Consider this circuit: – Schematic created using CircuitLab It's not clear to me what this circuit does. Here's what I think I understand: Depending on the position of the pot, the voltage at the non-inverting input is between 9V and 10V Because of n

  • What does this op amp/transistor circuit do? (revised circuit)

    What does this op amp/transistor circuit do? (revised circuit)July 12

    – Schematic created using CircuitLab I asked a question yesterday about the circuit above, but my notes showed the op amp terminals mistakenly swapped and the circuit in my original question displayed positive feedback. After studying it some time, I

  • NPN transistor circuit connection, what determines which region it is at?

    NPN transistor circuit connection, what determines which region it is at?September 26

    I know that for an NPN transistor to be in the active region, the base emitter should be forward biased and the base collector should be reverse biased while for the NPN transistor to be in the saturation region, the base emitter and the base collect

  • Minimum input voltage for this Transistor circuit

    Minimum input voltage for this Transistor circuitJanuary 26

    I have a circuit below, which I am using in a Coil Gun to amplify a pulse which is generated when a projectile passes close to a coil. I was able to get it to work, however I had the question of what is the maximum voltage that I can pass as an input

  • Input resistance of a transistor circuit

    Input resistance of a transistor circuitMarch 18

    I have a question from the razavi's microelectronics book: I'm puzzled because in the solution provided, the first line states that: "We know that the input resistance Rin = R1||R2||\$r_π\$." While I understand if I transform the circuit's base

  • Voltage between collector and emitter (in transistor circuit) [2N3904]

    Voltage between collector and emitter (in transistor circuit) [2N3904]May 7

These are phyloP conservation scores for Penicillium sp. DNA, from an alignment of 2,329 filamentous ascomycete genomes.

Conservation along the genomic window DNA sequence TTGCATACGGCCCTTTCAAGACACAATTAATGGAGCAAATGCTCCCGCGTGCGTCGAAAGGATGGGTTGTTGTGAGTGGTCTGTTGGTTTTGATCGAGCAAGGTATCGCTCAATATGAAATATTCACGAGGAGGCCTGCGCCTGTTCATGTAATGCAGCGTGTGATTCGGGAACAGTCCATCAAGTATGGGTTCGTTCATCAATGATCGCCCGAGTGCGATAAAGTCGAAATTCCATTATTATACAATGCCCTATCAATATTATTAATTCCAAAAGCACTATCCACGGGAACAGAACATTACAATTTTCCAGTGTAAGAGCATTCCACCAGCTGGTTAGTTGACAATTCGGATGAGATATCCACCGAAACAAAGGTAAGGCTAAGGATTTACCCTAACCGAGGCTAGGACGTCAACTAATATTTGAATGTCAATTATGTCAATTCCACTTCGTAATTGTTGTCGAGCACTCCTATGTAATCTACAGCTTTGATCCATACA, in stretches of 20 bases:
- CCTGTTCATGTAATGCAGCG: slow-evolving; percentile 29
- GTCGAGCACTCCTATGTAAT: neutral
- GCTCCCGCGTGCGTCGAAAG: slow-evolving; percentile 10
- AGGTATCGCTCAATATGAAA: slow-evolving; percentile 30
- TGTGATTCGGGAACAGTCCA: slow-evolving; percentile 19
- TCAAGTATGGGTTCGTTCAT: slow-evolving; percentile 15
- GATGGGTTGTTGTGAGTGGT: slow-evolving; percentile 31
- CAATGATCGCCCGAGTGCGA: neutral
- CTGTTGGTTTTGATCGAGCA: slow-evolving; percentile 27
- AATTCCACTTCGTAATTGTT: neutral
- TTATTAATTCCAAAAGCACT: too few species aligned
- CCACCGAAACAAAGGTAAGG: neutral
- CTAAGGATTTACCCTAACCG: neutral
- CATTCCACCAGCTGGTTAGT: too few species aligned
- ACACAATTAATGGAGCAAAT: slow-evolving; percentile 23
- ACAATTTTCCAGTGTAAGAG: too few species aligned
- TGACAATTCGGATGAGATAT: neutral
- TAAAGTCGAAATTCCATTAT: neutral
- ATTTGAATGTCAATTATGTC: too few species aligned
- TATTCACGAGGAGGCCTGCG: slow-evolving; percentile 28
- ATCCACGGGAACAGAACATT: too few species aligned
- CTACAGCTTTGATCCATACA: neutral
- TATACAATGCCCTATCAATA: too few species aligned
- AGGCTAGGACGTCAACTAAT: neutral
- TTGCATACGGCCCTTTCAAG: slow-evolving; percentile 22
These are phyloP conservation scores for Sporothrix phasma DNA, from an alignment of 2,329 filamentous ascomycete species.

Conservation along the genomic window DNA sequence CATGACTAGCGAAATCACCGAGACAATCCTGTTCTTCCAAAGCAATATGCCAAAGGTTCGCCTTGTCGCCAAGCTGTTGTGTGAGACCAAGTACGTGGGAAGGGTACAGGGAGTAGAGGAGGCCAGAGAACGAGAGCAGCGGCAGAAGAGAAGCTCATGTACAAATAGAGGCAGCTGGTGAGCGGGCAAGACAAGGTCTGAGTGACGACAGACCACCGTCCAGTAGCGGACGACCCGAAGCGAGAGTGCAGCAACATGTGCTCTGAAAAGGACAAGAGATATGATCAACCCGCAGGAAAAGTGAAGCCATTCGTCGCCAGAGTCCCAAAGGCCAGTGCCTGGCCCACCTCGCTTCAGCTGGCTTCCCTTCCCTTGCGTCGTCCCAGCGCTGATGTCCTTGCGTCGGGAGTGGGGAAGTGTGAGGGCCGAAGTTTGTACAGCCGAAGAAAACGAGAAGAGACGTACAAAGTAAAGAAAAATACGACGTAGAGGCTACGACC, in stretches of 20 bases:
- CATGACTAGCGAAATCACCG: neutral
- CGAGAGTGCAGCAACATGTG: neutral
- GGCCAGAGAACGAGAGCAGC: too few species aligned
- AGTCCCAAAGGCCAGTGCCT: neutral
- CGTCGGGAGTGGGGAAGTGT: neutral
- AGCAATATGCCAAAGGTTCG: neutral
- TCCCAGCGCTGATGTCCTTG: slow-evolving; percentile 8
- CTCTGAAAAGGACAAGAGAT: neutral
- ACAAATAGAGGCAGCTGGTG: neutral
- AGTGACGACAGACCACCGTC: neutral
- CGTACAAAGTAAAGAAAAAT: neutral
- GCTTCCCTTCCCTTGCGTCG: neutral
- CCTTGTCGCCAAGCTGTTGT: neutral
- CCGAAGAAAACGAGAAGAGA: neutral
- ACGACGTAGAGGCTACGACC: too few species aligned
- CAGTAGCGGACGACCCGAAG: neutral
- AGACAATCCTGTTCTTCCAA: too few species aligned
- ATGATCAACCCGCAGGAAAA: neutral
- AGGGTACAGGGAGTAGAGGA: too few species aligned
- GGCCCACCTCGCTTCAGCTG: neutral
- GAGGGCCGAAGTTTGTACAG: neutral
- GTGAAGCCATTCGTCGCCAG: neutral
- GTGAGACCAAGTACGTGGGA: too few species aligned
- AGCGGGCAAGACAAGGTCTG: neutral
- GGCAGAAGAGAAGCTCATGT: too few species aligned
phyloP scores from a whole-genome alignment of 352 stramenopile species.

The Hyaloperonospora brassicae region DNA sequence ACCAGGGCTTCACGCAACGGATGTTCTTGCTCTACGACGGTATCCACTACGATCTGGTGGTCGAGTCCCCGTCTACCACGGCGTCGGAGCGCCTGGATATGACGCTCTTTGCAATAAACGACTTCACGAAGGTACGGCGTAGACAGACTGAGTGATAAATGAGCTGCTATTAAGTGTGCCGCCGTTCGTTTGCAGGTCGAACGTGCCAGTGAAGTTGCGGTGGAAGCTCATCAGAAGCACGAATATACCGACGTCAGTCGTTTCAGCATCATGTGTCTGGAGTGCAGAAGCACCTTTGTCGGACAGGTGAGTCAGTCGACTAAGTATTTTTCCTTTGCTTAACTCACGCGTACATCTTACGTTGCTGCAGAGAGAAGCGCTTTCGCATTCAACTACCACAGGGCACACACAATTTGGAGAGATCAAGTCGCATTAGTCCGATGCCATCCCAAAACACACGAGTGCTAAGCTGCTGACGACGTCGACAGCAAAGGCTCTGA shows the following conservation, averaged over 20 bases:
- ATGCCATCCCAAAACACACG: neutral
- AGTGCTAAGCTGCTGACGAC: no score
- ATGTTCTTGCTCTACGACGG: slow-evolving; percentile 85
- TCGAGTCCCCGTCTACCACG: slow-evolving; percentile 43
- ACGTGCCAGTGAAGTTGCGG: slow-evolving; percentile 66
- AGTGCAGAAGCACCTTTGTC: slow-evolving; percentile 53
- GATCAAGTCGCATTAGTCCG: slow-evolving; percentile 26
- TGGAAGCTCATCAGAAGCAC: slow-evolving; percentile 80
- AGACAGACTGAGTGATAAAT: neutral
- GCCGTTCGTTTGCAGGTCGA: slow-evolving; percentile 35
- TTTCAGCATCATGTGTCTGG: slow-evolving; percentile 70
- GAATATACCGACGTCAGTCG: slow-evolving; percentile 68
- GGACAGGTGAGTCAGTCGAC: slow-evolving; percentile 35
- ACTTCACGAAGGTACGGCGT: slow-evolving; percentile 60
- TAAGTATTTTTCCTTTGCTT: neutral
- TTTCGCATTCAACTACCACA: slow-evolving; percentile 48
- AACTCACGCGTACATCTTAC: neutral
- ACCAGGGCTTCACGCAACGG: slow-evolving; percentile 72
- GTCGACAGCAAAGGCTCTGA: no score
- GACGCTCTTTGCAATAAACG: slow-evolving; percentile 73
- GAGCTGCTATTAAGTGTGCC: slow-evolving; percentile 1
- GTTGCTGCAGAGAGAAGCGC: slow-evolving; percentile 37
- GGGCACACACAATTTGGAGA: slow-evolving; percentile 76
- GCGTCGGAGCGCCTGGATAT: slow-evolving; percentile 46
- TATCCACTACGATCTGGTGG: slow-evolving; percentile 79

Let's say we have the following circuit with silicon transistor 2N3904 (the transistor has \$\beta = 125\$): I am trying to calculate the DC voltage between the collector and the emitter. One of the solutions I found is the following: $$Ι_b = \frac{V

  • Programmable Unijunction Transistor Circuit

    Programmable Unijunction Transistor CircuitJanuary 21

    I am currently teaching my self electronics and have a question about PUTs. I am wondering why there has to a resistor on both sides of the PUT in this circuit: Please note that I have already read the question regarding the Make Electronics Experime

  • Need help understanding Transformerless Push-Pull transistor circuits

    Need help understanding Transformerless Push-Pull transistor circuitsMarch 9

    I am new to electronics and I am currently trying to learn a little more about how NPN and PNP transistors work. While doing some research, I stumbled across a circuit design called the Transformer-Less Push-Pull circuit. The schematic that describe

  • Simple transistor circuit

    Simple transistor circuitMay 4

    I have been studying transistors and decided to try my knowledge in my lab to find out that nothing works as I thought it would.. I had a small lamp 12V and a handful of 2N3904 transistors, along with a 12V DC power supply. Attached to the base of th

Copyright (C) 2017 ceus-now.com, All Rights Reserved. webmaster#ceus-now.com 14 q. 0.363 s.